Goodbye to old tires, airless tires with no air are on their way

Cars News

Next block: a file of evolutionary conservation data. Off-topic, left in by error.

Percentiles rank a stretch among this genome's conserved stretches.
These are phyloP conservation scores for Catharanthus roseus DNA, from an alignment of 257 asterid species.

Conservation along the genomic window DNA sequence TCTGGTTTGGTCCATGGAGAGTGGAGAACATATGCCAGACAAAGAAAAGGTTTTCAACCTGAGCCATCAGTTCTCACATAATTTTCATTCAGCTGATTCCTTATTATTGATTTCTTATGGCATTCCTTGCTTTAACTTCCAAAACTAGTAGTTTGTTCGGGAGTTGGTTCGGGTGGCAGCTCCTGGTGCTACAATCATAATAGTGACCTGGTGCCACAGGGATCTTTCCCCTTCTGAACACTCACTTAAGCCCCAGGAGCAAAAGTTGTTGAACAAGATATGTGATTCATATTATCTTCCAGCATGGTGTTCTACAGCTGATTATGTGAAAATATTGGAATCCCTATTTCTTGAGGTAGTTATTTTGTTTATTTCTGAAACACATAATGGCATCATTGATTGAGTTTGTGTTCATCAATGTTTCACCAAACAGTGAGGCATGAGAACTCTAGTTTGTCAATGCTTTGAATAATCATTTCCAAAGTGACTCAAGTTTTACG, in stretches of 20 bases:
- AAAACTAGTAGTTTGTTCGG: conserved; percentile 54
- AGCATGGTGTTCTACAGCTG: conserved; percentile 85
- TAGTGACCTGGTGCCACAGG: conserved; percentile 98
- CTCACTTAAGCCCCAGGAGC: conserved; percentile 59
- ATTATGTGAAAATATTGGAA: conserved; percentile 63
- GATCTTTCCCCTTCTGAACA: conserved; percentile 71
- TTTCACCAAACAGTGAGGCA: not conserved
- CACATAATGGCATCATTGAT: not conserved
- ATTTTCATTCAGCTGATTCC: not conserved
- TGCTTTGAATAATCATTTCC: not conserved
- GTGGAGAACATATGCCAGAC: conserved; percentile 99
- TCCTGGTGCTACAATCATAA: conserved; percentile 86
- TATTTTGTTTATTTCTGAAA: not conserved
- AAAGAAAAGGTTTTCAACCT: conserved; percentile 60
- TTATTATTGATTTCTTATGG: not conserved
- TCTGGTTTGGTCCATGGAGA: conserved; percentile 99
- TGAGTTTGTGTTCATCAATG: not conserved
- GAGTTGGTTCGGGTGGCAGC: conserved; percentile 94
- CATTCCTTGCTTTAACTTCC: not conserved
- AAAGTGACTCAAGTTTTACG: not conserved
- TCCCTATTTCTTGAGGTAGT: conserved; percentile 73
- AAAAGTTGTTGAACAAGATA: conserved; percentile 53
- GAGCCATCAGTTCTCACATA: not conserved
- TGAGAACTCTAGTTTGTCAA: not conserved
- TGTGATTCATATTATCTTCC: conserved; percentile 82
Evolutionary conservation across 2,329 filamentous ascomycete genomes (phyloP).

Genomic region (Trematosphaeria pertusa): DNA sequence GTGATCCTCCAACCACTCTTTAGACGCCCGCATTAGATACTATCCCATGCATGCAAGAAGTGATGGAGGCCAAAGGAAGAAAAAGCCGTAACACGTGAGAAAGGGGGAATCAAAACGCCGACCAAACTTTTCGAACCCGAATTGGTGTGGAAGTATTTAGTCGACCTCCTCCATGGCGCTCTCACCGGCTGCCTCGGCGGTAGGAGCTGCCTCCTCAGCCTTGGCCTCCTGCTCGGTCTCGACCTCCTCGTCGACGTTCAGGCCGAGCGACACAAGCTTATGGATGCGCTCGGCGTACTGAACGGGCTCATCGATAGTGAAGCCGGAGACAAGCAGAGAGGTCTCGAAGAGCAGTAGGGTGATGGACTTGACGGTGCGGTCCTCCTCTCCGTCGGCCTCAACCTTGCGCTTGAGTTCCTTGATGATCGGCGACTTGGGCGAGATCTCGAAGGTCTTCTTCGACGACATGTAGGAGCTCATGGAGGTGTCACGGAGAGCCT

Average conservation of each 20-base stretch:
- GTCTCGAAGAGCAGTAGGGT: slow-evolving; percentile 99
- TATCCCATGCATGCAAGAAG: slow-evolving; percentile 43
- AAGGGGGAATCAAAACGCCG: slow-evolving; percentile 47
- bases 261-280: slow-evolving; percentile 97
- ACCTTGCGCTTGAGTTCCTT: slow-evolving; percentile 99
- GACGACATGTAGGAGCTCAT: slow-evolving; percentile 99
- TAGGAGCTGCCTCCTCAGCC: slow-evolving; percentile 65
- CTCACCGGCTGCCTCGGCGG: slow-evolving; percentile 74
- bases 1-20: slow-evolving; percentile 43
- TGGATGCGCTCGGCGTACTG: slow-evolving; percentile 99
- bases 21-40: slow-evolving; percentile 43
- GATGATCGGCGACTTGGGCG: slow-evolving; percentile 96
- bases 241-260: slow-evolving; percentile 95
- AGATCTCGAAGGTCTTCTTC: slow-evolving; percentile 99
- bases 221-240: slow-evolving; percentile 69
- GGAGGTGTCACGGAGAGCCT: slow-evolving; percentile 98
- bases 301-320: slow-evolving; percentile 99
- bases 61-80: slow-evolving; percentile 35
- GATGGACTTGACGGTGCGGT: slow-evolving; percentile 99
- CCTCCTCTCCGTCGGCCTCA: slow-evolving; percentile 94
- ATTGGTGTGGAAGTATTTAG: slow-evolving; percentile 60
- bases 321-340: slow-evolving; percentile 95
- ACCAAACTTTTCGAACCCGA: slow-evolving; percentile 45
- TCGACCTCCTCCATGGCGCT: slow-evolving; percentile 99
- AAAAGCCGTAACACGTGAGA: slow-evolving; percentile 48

Is it the end of the black rubber air-filled donut first used on vehicles in the 1890s? A product designed to be indestructible and therefore not easy to recycle. The new airless tires produced by the French Michelin, the American rival Goodyear and the South Korean Hankook are on the way: the first tires of the future to appear on the market. Not missing much. Michelin has been working with General Motors since 2019 to equip its cars with next-generation tires and could debut the new electric Chevrolet Bolt in early 2024. Goodyear has already tested 3 special plastic spokes that support a thin reinforced rubber tread. South Korean company Hankook unveiled the latest version of its i-Flex NPT in January. Smaller than a conventional tire, a honeycomb of interlocking polyurethane spokes represents a breakthrough in coping with lateral and horizontal stress, the company says. Bridgestone, the largest tire manufacturer in the world, is interested in industrial applications in the agricultural, mining and construction sectors, where demand may be high from customers who see a costly loss of productivity when tires fail. Airless tires, at least initially, will come at a premium price. But the ability to regularly rebuild and 3D print could change the rules of the game. Perhaps, some experts speculate, consumers will not even need to buy tires but will receive them for free and pay for them based on the kilometers traveled, with sensors that monitor use. Continental is developing a self-inflating system in which pumps and sensors in the wheel keep the pressure at optimal levels. Like all manufacturers, the company is looking for “greener” products. Polyester made from recycled plastic bottles will soon be used in its premium tires, and both Continental and Goodyear are working on the dandelion flower that produces rubber tree-like latex.


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